SANTA FE, N.M. (AP) — New Mexico's top insurance regulator said a Republican drive to erase the Affordable Care Act would cripple the state's efforts to provide health coverage to the poor.

New Mexico Insurance Superintendent John Franchini says the so-called Graham-Cassidy bill would greatly hinder New Mexico's efforts to provide health care to individuals and families living just above the federal poverty level, and that he hopes the initiative fails to win approval.

U.S. Senate Republicans continued a final push Thursday to repeal much of President Barack Obama's health care law.

Their bill would end the Medicaid expansion and subsidies for people buying private insurance and combine the money into new block grants for states. Its authors, Republican Sens. Lindsey Graham of South Carolina and Bill Cassidy of Louisiana, foresee a fairer system of funding health care from state to state, with greater flexibility.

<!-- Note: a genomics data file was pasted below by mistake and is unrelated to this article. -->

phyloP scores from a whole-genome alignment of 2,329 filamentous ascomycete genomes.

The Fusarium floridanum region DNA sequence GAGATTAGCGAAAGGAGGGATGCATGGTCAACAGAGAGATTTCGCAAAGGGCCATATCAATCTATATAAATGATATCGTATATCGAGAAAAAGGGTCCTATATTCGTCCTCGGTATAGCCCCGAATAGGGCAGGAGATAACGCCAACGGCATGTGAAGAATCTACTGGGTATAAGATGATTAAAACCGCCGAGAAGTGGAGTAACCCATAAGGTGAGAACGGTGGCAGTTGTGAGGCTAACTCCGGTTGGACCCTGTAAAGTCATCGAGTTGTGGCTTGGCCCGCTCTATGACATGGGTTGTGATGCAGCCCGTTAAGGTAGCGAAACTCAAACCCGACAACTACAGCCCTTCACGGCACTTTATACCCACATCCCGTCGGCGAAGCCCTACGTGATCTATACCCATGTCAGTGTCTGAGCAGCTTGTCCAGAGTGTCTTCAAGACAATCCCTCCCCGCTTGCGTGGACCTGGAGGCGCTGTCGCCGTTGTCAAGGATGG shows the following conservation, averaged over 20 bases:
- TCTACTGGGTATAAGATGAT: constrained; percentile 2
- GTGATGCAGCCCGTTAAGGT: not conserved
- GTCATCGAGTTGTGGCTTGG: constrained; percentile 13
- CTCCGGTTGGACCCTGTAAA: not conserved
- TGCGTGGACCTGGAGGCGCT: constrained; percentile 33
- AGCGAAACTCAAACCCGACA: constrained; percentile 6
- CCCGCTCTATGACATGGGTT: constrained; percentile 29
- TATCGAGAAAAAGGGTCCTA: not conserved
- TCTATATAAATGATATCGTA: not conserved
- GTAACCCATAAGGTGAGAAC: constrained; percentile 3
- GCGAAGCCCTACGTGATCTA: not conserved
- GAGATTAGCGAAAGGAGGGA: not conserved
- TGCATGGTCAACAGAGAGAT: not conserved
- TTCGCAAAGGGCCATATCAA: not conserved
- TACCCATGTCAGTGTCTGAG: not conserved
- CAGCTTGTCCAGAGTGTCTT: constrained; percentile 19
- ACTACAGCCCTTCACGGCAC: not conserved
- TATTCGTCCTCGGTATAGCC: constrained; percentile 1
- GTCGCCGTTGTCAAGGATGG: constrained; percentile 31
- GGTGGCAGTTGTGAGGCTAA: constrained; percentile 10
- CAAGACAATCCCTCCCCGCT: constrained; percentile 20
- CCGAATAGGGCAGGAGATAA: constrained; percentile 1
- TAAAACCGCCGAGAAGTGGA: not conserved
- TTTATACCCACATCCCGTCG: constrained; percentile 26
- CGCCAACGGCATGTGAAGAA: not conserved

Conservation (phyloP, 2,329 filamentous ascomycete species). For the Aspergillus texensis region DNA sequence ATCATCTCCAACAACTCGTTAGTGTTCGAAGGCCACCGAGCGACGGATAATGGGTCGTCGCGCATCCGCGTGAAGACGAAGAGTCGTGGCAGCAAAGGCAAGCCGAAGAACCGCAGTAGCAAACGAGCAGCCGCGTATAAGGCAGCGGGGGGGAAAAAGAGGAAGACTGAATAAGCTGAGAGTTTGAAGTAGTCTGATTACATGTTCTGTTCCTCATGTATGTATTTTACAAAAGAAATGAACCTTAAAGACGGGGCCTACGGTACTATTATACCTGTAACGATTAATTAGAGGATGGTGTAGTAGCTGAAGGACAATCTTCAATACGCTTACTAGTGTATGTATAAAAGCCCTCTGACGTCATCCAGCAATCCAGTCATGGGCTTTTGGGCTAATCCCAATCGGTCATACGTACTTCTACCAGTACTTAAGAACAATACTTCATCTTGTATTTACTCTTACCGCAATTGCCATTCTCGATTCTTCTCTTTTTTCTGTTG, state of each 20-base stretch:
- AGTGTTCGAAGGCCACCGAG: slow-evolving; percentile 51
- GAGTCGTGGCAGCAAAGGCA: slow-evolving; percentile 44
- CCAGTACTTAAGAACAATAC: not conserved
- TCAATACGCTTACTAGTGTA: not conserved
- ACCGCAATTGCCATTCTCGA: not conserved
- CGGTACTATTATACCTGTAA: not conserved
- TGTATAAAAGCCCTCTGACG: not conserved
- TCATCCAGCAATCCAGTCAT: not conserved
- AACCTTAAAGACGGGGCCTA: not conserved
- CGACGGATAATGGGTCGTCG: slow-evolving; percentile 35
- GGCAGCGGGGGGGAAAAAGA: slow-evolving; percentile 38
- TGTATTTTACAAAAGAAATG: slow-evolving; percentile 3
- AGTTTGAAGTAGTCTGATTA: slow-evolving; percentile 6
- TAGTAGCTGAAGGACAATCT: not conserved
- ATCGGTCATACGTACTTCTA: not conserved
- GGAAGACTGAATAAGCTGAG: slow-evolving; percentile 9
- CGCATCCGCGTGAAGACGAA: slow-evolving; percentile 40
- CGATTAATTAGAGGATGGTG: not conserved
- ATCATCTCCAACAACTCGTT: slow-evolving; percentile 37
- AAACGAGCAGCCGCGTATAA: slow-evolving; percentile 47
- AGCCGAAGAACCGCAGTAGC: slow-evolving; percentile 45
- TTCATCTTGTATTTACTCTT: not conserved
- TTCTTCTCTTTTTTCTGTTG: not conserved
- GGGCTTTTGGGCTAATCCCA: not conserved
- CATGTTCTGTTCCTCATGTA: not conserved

Franchini said the proposal would reduce and shift health care funding to state that did not act on opportunities to expand health care coverage under the Affordable Care Act, to the detriment of New Mexico.

"That would greatly cripple our ability to expand Medicaid like we have, and increase coverage for our poor population," he said. "And it will be a great burden on Medicaid, Medicare and the exchange. I hope this doesn't pass, I don't see how it could pass."

New Mexico Gov. Susana Martinez has expressed general concern that the bill could hurt New Mexico. New Mexico Medicaid officials have proposed adding monthly premiums and expanding co-payments to more patients to limit state Medicaid expenses.

Currently, most individuals enrolled in Medicaid do not shoulder any costs, while small copayments are collected from families who qualify for the Children's Health Insurance Program and the working disabled population.

The New Mexico Center on Law and Poverty has warned that the new premiums and copayments would limit access to health care.